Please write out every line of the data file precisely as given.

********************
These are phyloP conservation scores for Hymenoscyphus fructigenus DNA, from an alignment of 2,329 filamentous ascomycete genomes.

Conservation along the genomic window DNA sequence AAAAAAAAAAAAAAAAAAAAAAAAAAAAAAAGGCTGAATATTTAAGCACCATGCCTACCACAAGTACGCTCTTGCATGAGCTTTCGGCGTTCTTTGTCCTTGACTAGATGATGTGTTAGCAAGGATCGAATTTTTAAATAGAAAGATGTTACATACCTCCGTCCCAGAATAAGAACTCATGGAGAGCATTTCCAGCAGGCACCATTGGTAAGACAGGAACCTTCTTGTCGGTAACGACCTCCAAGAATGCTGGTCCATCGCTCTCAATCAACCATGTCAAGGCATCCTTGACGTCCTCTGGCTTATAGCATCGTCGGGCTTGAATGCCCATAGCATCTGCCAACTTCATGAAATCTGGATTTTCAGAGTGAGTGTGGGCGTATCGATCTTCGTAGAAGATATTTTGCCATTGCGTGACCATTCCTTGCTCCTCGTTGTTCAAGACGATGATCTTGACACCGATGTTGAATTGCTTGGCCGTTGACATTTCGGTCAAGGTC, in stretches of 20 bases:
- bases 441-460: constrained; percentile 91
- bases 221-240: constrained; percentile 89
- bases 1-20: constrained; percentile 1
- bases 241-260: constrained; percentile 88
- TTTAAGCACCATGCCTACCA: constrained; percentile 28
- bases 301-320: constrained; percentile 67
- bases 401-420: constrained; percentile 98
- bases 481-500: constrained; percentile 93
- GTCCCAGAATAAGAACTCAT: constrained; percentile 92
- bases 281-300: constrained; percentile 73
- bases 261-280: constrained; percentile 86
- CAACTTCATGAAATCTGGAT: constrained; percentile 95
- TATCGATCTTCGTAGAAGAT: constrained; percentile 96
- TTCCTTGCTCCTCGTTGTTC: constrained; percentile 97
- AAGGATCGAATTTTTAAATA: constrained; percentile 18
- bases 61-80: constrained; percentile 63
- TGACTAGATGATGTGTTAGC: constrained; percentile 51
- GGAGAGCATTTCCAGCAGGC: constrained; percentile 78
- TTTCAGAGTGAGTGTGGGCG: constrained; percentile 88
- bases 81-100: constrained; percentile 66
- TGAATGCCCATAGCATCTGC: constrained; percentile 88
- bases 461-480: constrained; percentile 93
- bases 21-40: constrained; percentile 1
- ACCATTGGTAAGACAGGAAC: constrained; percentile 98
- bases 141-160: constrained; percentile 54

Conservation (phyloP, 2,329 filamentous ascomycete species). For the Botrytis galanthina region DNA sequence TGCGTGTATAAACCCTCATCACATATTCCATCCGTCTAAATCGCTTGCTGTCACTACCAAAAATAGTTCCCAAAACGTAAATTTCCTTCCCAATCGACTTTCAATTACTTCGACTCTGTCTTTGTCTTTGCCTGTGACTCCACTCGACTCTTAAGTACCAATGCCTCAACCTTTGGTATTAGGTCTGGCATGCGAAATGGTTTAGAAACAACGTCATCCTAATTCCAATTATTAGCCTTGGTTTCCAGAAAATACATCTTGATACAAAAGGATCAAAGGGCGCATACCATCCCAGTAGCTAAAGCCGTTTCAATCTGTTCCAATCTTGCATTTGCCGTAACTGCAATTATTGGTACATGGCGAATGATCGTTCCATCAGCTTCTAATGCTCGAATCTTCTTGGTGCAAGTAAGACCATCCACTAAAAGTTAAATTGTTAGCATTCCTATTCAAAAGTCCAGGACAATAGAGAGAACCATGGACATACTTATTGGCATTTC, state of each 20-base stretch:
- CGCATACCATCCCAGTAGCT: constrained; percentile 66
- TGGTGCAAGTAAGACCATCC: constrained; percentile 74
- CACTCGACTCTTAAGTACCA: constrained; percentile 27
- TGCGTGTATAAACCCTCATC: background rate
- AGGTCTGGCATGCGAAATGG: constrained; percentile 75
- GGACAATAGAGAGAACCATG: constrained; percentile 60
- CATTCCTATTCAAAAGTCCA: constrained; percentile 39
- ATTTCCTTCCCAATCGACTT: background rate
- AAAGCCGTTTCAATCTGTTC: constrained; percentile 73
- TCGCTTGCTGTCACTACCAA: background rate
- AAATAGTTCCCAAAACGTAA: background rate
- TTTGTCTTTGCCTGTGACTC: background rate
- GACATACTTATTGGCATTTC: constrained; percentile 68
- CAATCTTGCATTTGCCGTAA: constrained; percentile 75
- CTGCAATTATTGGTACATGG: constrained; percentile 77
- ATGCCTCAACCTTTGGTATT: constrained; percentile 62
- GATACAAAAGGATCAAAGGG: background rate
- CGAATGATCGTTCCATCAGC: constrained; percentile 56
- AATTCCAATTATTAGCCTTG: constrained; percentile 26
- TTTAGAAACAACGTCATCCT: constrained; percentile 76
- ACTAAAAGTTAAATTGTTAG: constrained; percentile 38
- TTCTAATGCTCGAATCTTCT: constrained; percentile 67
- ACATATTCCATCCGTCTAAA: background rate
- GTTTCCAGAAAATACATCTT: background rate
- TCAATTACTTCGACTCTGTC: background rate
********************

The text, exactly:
These are phyloP conservation scores for Hymenoscyphus fructigenus DNA, from an alignment of 2,329 filamentous ascomycete genomes.

Conservation along the genomic window DNA sequence AAAAAAAAAAAAAAAAAAAAAAAAAAAAAAAGGCTGAATATTTAAGCACCATGCCTACCACAAGTACGCTCTTGCATGAGCTTTCGGCGTTCTTTGTCCTTGACTAGATGATGTGTTAGCAAGGATCGAATTTTTAAATAGAAAGATGTTACATACCTCCGTCCCAGAATAAGAACTCATGGAGAGCATTTCCAGCAGGCACCATTGGTAAGACAGGAACCTTCTTGTCGGTAACGACCTCCAAGAATGCTGGTCCATCGCTCTCAATCAACCATGTCAAGGCATCCTTGACGTCCTCTGGCTTATAGCATCGTCGGGCTTGAATGCCCATAGCATCTGCCAACTTCATGAAATCTGGATTTTCAGAGTGAGTGTGGGCGTATCGATCTTCGTAGAAGATATTTTGCCATTGCGTGACCATTCCTTGCTCCTCGTTGTTCAAGACGATGATCTTGACACCGATGTTGAATTGCTTGGCCGTTGACATTTCGGTCAAGGTC, in stretches of 20 bases:
- bases 441-460: constrained; percentile 91
- bases 221-240: constrained; percentile 89
- bases 1-20: constrained; percentile 1
- bases 241-260: constrained; percentile 88
- TTTAAGCACCATGCCTACCA: constrained; percentile 28
- bases 301-320: constrained; percentile 67
- bases 401-420: constrained; percentile 98
- bases 481-500: constrained; percentile 93
- GTCCCAGAATAAGAACTCAT: constrained; percentile 92
- bases 281-300: constrained; percentile 73
- bases 261-280: constrained; percentile 86
- CAACTTCATGAAATCTGGAT: constrained; percentile 95
- TATCGATCTTCGTAGAAGAT: constrained; percentile 96
- TTCCTTGCTCCTCGTTGTTC: constrained; percentile 97
- AAGGATCGAATTTTTAAATA: constrained; percentile 18
- bases 61-80: constrained; percentile 63
- TGACTAGATGATGTGTTAGC: constrained; percentile 51
- GGAGAGCATTTCCAGCAGGC: constrained; percentile 78
- TTTCAGAGTGAGTGTGGGCG: constrained; percentile 88
- bases 81-100: constrained; percentile 66
- TGAATGCCCATAGCATCTGC: constrained; percentile 88
- bases 461-480: constrained; percentile 93
- bases 21-40: constrained; percentile 1
- ACCATTGGTAAGACAGGAAC: constrained; percentile 98
- bases 141-160: constrained; percentile 54

Conservation (phyloP, 2,329 filamentous ascomycete species). For the Botrytis galanthina region DNA sequence TGCGTGTATAAACCCTCATCACATATTCCATCCGTCTAAATCGCTTGCTGTCACTACCAAAAATAGTTCCCAAAACGTAAATTTCCTTCCCAATCGACTTTCAATTACTTCGACTCTGTCTTTGTCTTTGCCTGTGACTCCACTCGACTCTTAAGTACCAATGCCTCAACCTTTGGTATTAGGTCTGGCATGCGAAATGGTTTAGAAACAACGTCATCCTAATTCCAATTATTAGCCTTGGTTTCCAGAAAATACATCTTGATACAAAAGGATCAAAGGGCGCATACCATCCCAGTAGCTAAAGCCGTTTCAATCTGTTCCAATCTTGCATTTGCCGTAACTGCAATTATTGGTACATGGCGAATGATCGTTCCATCAGCTTCTAATGCTCGAATCTTCTTGGTGCAAGTAAGACCATCCACTAAAAGTTAAATTGTTAGCATTCCTATTCAAAAGTCCAGGACAATAGAGAGAACCATGGACATACTTATTGGCATTTC, state of each 20-base stretch:
- CGCATACCATCCCAGTAGCT: constrained; percentile 66
- TGGTGCAAGTAAGACCATCC: constrained; percentile 74
- CACTCGACTCTTAAGTACCA: constrained; percentile 27
- TGCGTGTATAAACCCTCATC: background rate
- AGGTCTGGCATGCGAAATGG: constrained; percentile 75
- GGACAATAGAGAGAACCATG: constrained; percentile 60
- CATTCCTATTCAAAAGTCCA: constrained; percentile 39
- ATTTCCTTCCCAATCGACTT: background rate
- AAAGCCGTTTCAATCTGTTC: constrained; percentile 73
- TCGCTTGCTGTCACTACCAA: background rate
- AAATAGTTCCCAAAACGTAA: background rate
- TTTGTCTTTGCCTGTGACTC: background rate
- GACATACTTATTGGCATTTC: constrained; percentile 68
- CAATCTTGCATTTGCCGTAA: constrained; percentile 75
- CTGCAATTATTGGTACATGG: constrained; percentile 77
- ATGCCTCAACCTTTGGTATT: constrained; percentile 62
- GATACAAAAGGATCAAAGGG: background rate
- CGAATGATCGTTCCATCAGC: constrained; percentile 56
- AATTCCAATTATTAGCCTTG: constrained; percentile 26
- TTTAGAAACAACGTCATCCT: constrained; percentile 76
- ACTAAAAGTTAAATTGTTAG: constrained; percentile 38
- TTCTAATGCTCGAATCTTCT: constrained; percentile 67
- ACATATTCCATCCGTCTAAA: background rate
- GTTTCCAGAAAATACATCTT: background rate
- TCAATTACTTCGACTCTGTC: background rate